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The Honolulu Advertiser
Posted on: Thursday, April 3, 2008

Audit of Arizona prison advances

By Kevin Dayton
Advertiser Big Island Bureau

State lawmakers have tentatively approved a bill to audit a privately run Arizona prison that holds more than 1,800 Hawai'i convicts.

House Finance Chairman Marcus Oshiro said state Auditor Marion Higa likely would need to contract with a Mainland auditing firm to conduct the performance audit of Saguaro Correctional Center, a new 1,896-bed prison in Eloy, Ariz., that houses only male prisoners from Hawai'i.

The audit is expected to cost $150,000 or more, but Oshiro said it will be "money well spent" to scrutinize the Saguaro operation and the state contract with Corrections Corporation of America.

Hawai'i pays CCA more than $50 million a year to house more than 2,000 male and female convicts from Hawai'i in private prisons in Arizona and Kentucky.

Hawai'i first began sending prisoners to the Mainland in 1995 as a temporary measure to relieve in-state prison overcrowding. About half of the state's prison population is now held in out-of-state facilities.

According to Senate Bill 2342, "there has never been an audit of the private Mainland prisons that Hawai'i has contracted with to house the state's inmates, despite the fact that deaths and serious injuries have occurred at several of the contract prisons on the Mainland."

Oshiro said, "I think it's prudent to spend some monies for the audit and review to make sure that we're getting the best services for our money." The bill goes to the full House for a floor vote, and if approved will be sent to a House-Senate conference committee to iron out differences between the House and Senate versions of the bill.

The Senate proposed auditing both Saguaro and the Otter Creek Correctional Center in Kentucky, where about 175 Hawai'i inmates are being held. However, Oshiro said supporters of the bill told him the Saguaro audit was more important because more inmates are there, so the audit of Otter Creek was dropped from the House draft of the bill.

Clayton Frank, director of the state Department of Public Safety, has opposed the bill because state prison officials already conduct quarterly audits of the Mainland prisons that check up on programs, food service, medical service and security, among other areas.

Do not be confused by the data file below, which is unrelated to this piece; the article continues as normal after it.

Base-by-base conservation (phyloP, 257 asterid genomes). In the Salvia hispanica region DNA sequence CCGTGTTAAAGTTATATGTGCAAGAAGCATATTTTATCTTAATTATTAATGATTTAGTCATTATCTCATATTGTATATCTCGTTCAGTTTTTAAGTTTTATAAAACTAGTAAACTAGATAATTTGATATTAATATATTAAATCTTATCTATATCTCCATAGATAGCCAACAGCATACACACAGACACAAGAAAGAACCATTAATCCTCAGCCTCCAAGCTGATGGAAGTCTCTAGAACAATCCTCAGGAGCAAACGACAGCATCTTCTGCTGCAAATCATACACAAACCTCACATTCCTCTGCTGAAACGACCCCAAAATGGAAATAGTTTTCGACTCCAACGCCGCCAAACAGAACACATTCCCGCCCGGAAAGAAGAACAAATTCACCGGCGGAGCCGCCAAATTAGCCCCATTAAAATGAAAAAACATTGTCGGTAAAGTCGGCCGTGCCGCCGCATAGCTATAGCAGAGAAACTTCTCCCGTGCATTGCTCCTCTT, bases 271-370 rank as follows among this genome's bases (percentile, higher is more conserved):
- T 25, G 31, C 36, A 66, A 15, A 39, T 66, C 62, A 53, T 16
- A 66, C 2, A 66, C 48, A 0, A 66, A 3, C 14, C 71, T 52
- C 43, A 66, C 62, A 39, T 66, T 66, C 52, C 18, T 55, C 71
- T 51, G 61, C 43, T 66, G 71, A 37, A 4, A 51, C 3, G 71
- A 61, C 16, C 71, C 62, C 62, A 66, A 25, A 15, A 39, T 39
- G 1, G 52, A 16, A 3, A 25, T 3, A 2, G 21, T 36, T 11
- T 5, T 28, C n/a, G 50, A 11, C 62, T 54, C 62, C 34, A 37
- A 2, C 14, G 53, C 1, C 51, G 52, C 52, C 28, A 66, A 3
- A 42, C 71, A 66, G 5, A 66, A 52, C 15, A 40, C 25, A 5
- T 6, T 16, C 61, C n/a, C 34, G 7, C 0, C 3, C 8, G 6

"The department already has the expertise in place and is currently providing a thorough and ongoing auditing process to ensure contract compliance is being met," the department said in a written statement Monday. For situations that require immediate attention, "we have dispatched appropriate senior staff and Internal Affairs investigators to the facilities," the statement said.

The bill for an audit is advancing after recent Mainland media reports cited a former CCA manager who said he was required to produce misleading reports about incidents in CCA prisons.

Time magazine interviewed former CCA senior quality assurance manager Ronald T. Jones, who said CCA General Counsel Gus Puryear IV ordered staff to classify sometimes violent incidents such as inmate disturbances or escapes as if they were less serious events to make the company performance appear to be better than it was.

Jones alleged more detailed reports about the prison incidents were prepared for internal CCA use, and were not released to clients. CCA denied the allegations, which Time published as Puryear is being considered for a post as a federal judge.

Oshiro said he is aware of those reports.

"There's questions being raised right now, given what you read about nationally about the CCA organization maybe having two sets of books, and I think it causes some concerns, especially since we don't get to observe and watch or communicate with our inmates being that they are way out there in the Mainland," Oshiro said.

The statement Monday from Department of Public Safety noted that the department "does not solely rely on CCA reports or internal audits. As the customer, we feel it's not only our right, but also our responsibility to Hawai'i offenders housed in CCA facilities, to send our own staff to the Arizona and Kentucky facilities."

Reach Kevin Dayton at kdayton@honoluluadvertiser.com.